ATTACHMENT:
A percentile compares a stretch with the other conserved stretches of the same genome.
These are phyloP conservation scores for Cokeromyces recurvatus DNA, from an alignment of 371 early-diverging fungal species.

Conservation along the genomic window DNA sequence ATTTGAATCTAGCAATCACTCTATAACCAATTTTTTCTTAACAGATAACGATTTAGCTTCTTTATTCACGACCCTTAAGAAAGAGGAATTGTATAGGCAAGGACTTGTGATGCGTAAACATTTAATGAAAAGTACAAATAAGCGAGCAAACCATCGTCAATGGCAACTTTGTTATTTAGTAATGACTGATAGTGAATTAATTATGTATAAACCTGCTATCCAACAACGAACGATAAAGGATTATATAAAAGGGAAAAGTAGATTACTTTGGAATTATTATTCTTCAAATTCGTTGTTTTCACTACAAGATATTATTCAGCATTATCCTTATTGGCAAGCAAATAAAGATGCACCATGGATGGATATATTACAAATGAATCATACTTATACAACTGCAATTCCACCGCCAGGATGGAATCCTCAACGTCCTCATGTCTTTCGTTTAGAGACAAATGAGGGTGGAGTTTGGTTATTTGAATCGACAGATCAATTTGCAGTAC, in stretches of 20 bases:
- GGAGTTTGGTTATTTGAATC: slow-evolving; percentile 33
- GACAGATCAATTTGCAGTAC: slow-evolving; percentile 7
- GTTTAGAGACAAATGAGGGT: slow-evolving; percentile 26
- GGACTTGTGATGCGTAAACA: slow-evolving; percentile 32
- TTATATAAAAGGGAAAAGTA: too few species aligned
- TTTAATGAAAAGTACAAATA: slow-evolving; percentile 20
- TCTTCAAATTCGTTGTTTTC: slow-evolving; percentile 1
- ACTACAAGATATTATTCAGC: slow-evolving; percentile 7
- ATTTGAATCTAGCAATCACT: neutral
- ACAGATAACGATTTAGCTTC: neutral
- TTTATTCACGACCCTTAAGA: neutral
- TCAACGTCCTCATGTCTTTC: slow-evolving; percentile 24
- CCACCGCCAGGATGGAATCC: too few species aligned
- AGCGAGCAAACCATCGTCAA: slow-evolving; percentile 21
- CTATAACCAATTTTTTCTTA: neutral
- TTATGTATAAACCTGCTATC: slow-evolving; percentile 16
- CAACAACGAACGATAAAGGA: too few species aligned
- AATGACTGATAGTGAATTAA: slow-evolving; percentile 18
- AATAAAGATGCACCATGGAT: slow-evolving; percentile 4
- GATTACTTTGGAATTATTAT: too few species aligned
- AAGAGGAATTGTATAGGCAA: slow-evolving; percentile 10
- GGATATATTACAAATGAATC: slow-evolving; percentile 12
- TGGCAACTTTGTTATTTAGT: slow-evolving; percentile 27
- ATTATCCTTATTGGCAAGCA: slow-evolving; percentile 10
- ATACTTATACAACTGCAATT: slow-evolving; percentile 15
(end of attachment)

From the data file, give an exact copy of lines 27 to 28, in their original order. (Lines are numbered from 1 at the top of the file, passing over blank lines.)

- ATTATCCTTATTGGCAAGCA: slow-evolving; percentile 10
- ATACTTATACAACTGCAATT: slow-evolving; percentile 15